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Embassy Court



Other Information

  • Embassy Court is the only part built of an ambitious masterplan drawn up by Brighton council in 1935 to commemorate that Royal Jubilee of that year that would have seen most of the sea front demolished and replaced with modernist and art-deco buildings.
  • The building was originally to be constructed using a diagonal beam grid system for the structure. This would have been the first such use in the United Kingdom, however Brighton Council were wary of what they considered experimental building techniques and refused to allow it. In the end a reinforced concrete frame was without the benefits of such as the ability to freely design the interior partitions of flats that the other technique would have afforded.
  • Cladding the building is white cement facing strips between each layer of glazing. Balconies and exterior walkways are cantilevered out by approximately 1 metre beyond the structure.
  • In the brief pre-war era Embassy Court operated it was one of the most prestigious apartment buildings in the United Kingdom with occupiers including Laurence Olivier, Rex Harrison, and Graham Greene who was shot to fame with his novel about the area, Brighton Rock.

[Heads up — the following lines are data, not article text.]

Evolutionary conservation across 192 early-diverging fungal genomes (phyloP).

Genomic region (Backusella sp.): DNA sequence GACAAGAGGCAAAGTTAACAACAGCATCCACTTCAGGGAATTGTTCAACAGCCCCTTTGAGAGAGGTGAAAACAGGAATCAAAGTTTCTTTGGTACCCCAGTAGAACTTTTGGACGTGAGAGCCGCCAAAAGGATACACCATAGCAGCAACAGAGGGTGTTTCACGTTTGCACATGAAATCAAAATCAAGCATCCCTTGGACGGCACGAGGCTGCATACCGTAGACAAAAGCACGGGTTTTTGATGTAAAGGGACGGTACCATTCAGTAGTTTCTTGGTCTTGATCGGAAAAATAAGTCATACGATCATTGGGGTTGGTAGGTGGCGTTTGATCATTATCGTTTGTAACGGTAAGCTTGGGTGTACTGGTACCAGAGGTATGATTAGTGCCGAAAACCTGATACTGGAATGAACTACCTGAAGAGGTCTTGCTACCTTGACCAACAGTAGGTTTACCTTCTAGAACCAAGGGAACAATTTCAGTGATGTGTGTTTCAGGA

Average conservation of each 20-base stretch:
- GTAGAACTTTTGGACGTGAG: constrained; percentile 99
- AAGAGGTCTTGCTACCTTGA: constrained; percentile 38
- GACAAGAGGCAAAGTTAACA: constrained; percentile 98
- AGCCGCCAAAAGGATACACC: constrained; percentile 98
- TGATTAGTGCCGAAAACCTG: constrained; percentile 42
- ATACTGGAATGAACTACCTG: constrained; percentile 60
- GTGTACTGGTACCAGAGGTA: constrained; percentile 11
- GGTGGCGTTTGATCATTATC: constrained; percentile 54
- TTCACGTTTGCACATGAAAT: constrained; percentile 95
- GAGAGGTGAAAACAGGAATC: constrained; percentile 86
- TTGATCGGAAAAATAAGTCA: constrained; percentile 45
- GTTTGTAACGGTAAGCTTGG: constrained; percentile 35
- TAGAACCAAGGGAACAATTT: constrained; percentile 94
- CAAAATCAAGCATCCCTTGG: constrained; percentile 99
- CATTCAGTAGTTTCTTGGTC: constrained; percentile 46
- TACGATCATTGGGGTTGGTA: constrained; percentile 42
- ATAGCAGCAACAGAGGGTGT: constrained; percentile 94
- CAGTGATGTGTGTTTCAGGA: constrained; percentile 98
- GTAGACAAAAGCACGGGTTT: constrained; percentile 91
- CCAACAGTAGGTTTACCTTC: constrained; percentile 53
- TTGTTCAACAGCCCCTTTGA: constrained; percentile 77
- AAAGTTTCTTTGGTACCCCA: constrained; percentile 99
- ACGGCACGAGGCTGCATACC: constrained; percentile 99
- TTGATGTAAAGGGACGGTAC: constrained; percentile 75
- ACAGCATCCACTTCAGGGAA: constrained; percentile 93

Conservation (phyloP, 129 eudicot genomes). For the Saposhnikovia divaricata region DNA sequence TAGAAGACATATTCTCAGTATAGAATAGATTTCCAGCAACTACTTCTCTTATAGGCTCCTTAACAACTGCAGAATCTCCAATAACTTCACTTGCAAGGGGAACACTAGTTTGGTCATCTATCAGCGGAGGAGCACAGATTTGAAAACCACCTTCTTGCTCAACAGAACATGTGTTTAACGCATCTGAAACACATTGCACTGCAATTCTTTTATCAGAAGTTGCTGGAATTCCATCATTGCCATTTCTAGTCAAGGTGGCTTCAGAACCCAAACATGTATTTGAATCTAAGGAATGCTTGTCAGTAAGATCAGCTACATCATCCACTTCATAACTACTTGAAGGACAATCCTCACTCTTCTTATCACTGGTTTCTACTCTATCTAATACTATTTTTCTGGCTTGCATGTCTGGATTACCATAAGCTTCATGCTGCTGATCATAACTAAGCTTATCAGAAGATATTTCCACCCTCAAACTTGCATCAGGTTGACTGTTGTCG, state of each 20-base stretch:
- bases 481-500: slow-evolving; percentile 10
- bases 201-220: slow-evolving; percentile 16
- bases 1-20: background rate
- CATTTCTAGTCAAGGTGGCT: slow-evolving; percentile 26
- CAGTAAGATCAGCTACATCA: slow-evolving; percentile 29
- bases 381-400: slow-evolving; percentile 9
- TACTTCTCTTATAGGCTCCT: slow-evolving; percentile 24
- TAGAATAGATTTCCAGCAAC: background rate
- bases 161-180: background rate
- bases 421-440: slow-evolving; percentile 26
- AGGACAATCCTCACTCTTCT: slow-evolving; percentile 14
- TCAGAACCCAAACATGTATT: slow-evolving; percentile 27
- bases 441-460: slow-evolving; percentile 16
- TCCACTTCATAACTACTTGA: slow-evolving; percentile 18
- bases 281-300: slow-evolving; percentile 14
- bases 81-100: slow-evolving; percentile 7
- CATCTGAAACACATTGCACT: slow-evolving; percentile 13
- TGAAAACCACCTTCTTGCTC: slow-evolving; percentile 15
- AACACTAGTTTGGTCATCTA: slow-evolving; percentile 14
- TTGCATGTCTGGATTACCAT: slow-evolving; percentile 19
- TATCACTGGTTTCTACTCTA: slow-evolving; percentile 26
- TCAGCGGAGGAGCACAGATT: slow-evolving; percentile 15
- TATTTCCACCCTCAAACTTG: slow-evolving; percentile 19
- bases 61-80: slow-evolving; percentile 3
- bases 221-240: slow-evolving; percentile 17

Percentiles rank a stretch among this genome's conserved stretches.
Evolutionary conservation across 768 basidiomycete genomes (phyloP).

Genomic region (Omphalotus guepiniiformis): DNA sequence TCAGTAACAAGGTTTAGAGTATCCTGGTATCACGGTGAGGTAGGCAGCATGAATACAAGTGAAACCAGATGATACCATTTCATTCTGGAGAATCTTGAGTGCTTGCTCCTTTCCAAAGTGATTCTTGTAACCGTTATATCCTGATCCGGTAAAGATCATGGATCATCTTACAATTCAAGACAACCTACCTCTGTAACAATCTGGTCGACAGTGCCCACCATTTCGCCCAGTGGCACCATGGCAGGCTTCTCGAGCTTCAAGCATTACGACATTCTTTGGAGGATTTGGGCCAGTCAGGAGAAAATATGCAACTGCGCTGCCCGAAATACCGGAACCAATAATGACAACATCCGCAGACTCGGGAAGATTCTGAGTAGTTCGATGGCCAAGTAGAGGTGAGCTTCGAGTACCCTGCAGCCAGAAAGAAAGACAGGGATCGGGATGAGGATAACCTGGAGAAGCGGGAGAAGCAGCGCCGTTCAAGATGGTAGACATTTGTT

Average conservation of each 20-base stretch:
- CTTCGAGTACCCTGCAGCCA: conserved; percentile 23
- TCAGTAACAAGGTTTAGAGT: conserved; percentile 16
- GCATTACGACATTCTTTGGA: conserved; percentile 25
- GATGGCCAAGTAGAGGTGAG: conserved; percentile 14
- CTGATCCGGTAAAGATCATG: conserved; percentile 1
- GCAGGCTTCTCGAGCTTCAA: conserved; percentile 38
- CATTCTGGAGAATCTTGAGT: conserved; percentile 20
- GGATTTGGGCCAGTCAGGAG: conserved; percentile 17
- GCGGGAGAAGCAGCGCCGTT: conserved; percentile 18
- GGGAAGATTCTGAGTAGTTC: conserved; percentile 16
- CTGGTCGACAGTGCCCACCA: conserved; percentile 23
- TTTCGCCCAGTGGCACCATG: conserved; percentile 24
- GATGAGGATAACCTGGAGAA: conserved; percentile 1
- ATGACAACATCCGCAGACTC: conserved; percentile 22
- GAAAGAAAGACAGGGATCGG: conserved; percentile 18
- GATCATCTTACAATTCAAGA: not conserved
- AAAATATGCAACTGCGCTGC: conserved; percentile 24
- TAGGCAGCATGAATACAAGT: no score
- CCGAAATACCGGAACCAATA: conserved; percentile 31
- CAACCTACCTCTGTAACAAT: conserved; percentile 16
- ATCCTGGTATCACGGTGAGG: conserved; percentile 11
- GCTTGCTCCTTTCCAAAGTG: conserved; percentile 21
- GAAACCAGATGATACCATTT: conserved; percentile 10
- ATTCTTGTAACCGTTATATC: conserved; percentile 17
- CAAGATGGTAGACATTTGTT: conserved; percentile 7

• One of the ideas of the architect to help turn the building into a social venue was to have smaller kitchens and a restaurant in the basement which operated during its heyday. Despite the small kitchens they were still fully fitted with integrated appliances, a rarity in the 1930s.
  • Serving the rich and famous who lived in the apartment block in the thirties was a series of service lifts and attached accommodation next door for up to 40 servants ranging from maids to butlers and cooks. Some of the flats, particularly the penthouses, also had rear entrances for staff to use without disturbing their employers. Uniformed doormen would greet those entering the building, and porters would escort visitors to the front door of the apartment they were visiting.
  • The upper three floors step back from the building envelope allowing the creation of roof terraces and proper penthouses, and almost unique feature in Britain at the time.
  • By the 1970s Embassy Court had fallen into a state of disrepair, and many of the freeholders had moved out to be replaced by those renting the apartments, which by this time were cheap housing students and benefits claimants. It was only in 2004 that the building was successfully renovated, and the freeholders moved back en masse with the block becoming an attractive piece of seafront housing again.


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Wells Coates
Main Contractor
Edwin & Company Ltd
Renovation Architect
Conran And Partners

Reference Data

Reference No.
First Uploaded
Last Editorial Date

Building Location

Kings Road, Brighton. BN1 2PX
Brighton and Hove
East Sussex
South East
United Kingdom

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Building Specification

Proposal date
Construction start date
Completion date
Renovation Date
Heritage Status
Grade II*
Art Deco

Roof Height (AGL)
37.00 *

Total Floors (O.G)
Number of Lifts

Market Data

Primary Use


Metres > Feet

* Estimated Height